effect, and supported it: the minority were called "Protesters", because
they protested against it.

[Illustration: KING CHARLES II.

King Charles II. ascended the throne in 1651, but was soon defeated and
driven from the country by Oliver Cromwell. In 1660 his kingdom and
power were restored and he reigned till 1685. His death was sudden and
mysterious, poisoning by his brother, the Duke of York, having been
suspected. He died at the age of fifty-five. He was called the "Merry
Monarch," though his reign was characterized by atrocious cruelty. Under
him the persecution waxed so violent that some of these years were
called "The Killing Times."]

The discussion continued year after year till all other interests in the
General Assembly were overshadowed. The voice of the Church, once
powerful in guiding public issues, was now despised; the tones were
guttural, sepulchral, alarming, making the blood run in chills. Then
came Cromwell and snuffed the Assembly out like a candle. It was sending
forth ill--odored smoke and but little light. Are we surprised that God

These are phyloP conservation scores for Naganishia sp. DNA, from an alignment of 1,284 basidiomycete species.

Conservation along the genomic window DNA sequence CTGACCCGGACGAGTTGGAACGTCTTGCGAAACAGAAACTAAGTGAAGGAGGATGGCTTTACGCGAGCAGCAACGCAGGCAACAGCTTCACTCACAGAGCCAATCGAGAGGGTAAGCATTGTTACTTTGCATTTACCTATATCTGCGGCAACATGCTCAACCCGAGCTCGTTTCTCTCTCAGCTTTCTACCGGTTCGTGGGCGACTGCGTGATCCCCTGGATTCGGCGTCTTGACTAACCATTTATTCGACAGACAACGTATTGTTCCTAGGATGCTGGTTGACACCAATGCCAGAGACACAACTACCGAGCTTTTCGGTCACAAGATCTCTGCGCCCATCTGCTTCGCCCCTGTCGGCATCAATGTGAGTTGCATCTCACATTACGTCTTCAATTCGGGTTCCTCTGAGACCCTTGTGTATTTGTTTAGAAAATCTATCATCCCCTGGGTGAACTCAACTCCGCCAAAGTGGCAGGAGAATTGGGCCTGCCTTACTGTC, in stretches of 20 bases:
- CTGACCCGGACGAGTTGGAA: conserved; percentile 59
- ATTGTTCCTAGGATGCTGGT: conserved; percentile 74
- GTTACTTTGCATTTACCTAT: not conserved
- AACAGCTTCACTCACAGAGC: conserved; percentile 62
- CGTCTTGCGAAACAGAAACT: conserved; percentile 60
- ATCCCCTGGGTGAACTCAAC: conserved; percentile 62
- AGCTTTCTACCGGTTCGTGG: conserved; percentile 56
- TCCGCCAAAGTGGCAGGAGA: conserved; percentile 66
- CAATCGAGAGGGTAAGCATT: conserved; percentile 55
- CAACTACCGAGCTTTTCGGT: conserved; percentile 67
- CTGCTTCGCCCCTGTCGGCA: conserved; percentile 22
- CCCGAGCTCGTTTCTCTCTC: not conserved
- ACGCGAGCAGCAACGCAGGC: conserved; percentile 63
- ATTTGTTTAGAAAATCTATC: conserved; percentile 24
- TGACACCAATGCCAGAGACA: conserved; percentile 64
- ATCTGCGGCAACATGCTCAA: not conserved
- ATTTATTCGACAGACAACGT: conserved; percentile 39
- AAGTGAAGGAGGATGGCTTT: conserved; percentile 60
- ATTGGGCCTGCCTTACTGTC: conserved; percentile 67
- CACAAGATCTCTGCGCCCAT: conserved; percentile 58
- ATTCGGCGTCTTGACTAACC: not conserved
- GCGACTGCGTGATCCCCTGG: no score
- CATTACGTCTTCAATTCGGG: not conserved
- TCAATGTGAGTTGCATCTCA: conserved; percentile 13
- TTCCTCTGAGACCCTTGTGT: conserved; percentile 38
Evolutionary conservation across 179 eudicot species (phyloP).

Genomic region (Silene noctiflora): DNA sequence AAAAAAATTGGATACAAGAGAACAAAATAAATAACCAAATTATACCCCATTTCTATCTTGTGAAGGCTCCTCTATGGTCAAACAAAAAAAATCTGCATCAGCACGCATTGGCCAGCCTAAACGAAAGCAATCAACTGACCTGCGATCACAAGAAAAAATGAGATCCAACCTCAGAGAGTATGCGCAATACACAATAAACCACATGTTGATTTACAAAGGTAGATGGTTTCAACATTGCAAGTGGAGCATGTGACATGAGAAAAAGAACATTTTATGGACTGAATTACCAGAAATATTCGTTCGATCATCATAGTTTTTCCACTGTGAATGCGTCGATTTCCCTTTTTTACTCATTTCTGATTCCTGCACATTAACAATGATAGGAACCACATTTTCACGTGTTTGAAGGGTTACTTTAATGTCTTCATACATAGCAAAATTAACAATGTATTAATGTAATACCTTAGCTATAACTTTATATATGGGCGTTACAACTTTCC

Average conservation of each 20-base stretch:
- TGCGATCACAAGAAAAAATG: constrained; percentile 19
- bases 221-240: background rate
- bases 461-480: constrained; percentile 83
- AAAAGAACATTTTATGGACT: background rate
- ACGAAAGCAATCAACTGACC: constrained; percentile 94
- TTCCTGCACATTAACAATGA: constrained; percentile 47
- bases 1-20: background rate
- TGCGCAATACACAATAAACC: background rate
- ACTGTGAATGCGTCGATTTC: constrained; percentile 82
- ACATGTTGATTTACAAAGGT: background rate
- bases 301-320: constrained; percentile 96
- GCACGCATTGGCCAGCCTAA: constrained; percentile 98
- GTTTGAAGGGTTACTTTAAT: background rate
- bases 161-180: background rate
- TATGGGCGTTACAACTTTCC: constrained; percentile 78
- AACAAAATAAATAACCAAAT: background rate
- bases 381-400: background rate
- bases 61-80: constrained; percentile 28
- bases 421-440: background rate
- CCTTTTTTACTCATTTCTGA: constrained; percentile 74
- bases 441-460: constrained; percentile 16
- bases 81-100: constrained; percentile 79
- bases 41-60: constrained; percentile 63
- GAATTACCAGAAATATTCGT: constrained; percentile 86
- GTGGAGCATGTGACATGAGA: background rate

permitted him to quench the noisome spark?

The Protesters stood for all that the Covenant embodied. The Covenant
lay heavy upon their conscience; they trembled at its violation. They
saw in the breach of the Covenant the wrath of God against themselves,
against the Church, and against the nation. They believed that nothing
could compensate for the loss incurred by forsaking the Covenant. They
trusted in God with absolute faith; would not resort to expediency for
any purpose; temporized with no principle, no, not for greatest
advantages. They knew that God could send peace, victory, and prosperity
to their country through the Covenant; and that He would send defeat,
distress, and desolation through the breach of it.

The Resolutioners grew more and more lax. They may have dreaded to be
termed narrow-minded; they may have sought to be reputed broad and
charitable. They weakened in morals and influence, and lost power and